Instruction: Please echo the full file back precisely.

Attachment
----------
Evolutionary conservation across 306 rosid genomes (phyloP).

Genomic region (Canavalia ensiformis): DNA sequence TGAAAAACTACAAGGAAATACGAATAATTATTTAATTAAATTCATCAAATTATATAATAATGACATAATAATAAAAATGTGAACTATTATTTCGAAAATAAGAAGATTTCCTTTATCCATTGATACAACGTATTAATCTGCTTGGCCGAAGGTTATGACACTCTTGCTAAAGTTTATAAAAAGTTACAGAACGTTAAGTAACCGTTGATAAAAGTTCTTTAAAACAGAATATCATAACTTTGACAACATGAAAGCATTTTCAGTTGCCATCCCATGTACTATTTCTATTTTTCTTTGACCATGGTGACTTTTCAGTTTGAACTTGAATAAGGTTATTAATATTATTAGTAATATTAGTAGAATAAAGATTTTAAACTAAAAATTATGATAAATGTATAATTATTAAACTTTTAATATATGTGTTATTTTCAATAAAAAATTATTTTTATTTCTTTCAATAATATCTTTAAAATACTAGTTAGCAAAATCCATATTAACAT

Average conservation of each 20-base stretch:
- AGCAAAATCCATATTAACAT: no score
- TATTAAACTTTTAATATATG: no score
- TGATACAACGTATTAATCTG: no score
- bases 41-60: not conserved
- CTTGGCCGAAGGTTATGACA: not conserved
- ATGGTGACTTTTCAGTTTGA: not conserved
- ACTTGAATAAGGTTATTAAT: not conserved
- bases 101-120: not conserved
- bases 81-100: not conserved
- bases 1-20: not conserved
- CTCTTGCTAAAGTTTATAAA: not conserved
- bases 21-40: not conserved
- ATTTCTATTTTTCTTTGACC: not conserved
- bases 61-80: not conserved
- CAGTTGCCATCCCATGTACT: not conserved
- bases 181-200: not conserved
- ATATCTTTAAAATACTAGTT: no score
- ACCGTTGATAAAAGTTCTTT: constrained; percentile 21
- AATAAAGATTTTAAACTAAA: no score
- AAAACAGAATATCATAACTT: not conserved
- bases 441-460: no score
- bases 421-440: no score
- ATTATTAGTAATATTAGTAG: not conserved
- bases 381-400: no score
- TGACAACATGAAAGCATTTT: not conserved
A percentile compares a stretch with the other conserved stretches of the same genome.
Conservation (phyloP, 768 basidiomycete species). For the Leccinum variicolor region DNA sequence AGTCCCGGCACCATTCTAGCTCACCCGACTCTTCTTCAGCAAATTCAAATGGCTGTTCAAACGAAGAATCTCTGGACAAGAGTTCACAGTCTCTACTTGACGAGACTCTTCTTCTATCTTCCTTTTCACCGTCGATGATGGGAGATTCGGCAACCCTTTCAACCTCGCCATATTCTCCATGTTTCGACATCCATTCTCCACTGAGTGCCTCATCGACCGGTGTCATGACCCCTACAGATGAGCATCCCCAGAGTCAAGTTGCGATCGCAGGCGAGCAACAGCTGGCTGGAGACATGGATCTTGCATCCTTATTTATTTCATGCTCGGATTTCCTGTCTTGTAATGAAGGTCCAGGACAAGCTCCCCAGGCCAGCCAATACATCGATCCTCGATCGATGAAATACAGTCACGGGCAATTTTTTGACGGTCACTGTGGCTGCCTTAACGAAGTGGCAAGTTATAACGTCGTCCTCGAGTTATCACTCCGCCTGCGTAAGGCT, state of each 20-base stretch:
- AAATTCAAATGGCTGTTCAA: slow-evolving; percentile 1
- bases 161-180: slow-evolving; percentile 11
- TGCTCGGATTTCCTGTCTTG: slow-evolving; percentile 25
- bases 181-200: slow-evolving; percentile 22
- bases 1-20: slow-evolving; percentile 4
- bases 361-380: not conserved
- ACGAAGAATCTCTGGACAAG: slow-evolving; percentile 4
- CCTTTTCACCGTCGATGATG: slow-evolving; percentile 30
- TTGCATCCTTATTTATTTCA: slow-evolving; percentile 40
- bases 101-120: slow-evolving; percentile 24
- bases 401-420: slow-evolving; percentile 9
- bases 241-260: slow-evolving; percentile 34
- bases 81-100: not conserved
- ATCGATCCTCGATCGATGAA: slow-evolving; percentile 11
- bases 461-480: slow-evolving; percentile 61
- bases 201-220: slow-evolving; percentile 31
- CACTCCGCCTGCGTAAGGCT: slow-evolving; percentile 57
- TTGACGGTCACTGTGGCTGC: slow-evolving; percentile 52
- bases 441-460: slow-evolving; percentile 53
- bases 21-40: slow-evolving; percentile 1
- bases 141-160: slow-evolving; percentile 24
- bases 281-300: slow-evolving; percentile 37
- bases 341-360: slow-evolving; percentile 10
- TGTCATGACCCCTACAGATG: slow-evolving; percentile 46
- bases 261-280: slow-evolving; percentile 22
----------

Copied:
Evolutionary conservation across 306 rosid genomes (phyloP).

Genomic region (Canavalia ensiformis): DNA sequence TGAAAAACTACAAGGAAATACGAATAATTATTTAATTAAATTCATCAAATTATATAATAATGACATAATAATAAAAATGTGAACTATTATTTCGAAAATAAGAAGATTTCCTTTATCCATTGATACAACGTATTAATCTGCTTGGCCGAAGGTTATGACACTCTTGCTAAAGTTTATAAAAAGTTACAGAACGTTAAGTAACCGTTGATAAAAGTTCTTTAAAACAGAATATCATAACTTTGACAACATGAAAGCATTTTCAGTTGCCATCCCATGTACTATTTCTATTTTTCTTTGACCATGGTGACTTTTCAGTTTGAACTTGAATAAGGTTATTAATATTATTAGTAATATTAGTAGAATAAAGATTTTAAACTAAAAATTATGATAAATGTATAATTATTAAACTTTTAATATATGTGTTATTTTCAATAAAAAATTATTTTTATTTCTTTCAATAATATCTTTAAAATACTAGTTAGCAAAATCCATATTAACAT

Average conservation of each 20-base stretch:
- AGCAAAATCCATATTAACAT: no score
- TATTAAACTTTTAATATATG: no score
- TGATACAACGTATTAATCTG: no score
- bases 41-60: not conserved
- CTTGGCCGAAGGTTATGACA: not conserved
- ATGGTGACTTTTCAGTTTGA: not conserved
- ACTTGAATAAGGTTATTAAT: not conserved
- bases 101-120: not conserved
- bases 81-100: not conserved
- bases 1-20: not conserved
- CTCTTGCTAAAGTTTATAAA: not conserved
- bases 21-40: not conserved
- ATTTCTATTTTTCTTTGACC: not conserved
- bases 61-80: not conserved
- CAGTTGCCATCCCATGTACT: not conserved
- bases 181-200: not conserved
- ATATCTTTAAAATACTAGTT: no score
- ACCGTTGATAAAAGTTCTTT: constrained; percentile 21
- AATAAAGATTTTAAACTAAA: no score
- AAAACAGAATATCATAACTT: not conserved
- bases 441-460: no score
- bases 421-440: no score
- ATTATTAGTAATATTAGTAG: not conserved
- bases 381-400: no score
- TGACAACATGAAAGCATTTT: not conserved
A percentile compares a stretch with the other conserved stretches of the same genome.
Conservation (phyloP, 768 basidiomycete species). For the Leccinum variicolor region DNA sequence AGTCCCGGCACCATTCTAGCTCACCCGACTCTTCTTCAGCAAATTCAAATGGCTGTTCAAACGAAGAATCTCTGGACAAGAGTTCACAGTCTCTACTTGACGAGACTCTTCTTCTATCTTCCTTTTCACCGTCGATGATGGGAGATTCGGCAACCCTTTCAACCTCGCCATATTCTCCATGTTTCGACATCCATTCTCCACTGAGTGCCTCATCGACCGGTGTCATGACCCCTACAGATGAGCATCCCCAGAGTCAAGTTGCGATCGCAGGCGAGCAACAGCTGGCTGGAGACATGGATCTTGCATCCTTATTTATTTCATGCTCGGATTTCCTGTCTTGTAATGAAGGTCCAGGACAAGCTCCCCAGGCCAGCCAATACATCGATCCTCGATCGATGAAATACAGTCACGGGCAATTTTTTGACGGTCACTGTGGCTGCCTTAACGAAGTGGCAAGTTATAACGTCGTCCTCGAGTTATCACTCCGCCTGCGTAAGGCT, state of each 20-base stretch:
- AAATTCAAATGGCTGTTCAA: slow-evolving; percentile 1
- bases 161-180: slow-evolving; percentile 11
- TGCTCGGATTTCCTGTCTTG: slow-evolving; percentile 25
- bases 181-200: slow-evolving; percentile 22
- bases 1-20: slow-evolving; percentile 4
- bases 361-380: not conserved
- ACGAAGAATCTCTGGACAAG: slow-evolving; percentile 4
- CCTTTTCACCGTCGATGATG: slow-evolving; percentile 30
- TTGCATCCTTATTTATTTCA: slow-evolving; percentile 40
- bases 101-120: slow-evolving; percentile 24
- bases 401-420: slow-evolving; percentile 9
- bases 241-260: slow-evolving; percentile 34
- bases 81-100: not conserved
- ATCGATCCTCGATCGATGAA: slow-evolving; percentile 11
- bases 461-480: slow-evolving; percentile 61
- bases 201-220: slow-evolving; percentile 31
- CACTCCGCCTGCGTAAGGCT: slow-evolving; percentile 57
- TTGACGGTCACTGTGGCTGC: slow-evolving; percentile 52
- bases 441-460: slow-evolving; percentile 53
- bases 21-40: slow-evolving; percentile 1
- bases 141-160: slow-evolving; percentile 24
- bases 281-300: slow-evolving; percentile 37
- bases 341-360: slow-evolving; percentile 10
- TGTCATGACCCCTACAGATG: slow-evolving; percentile 46
- bases 261-280: slow-evolving; percentile 22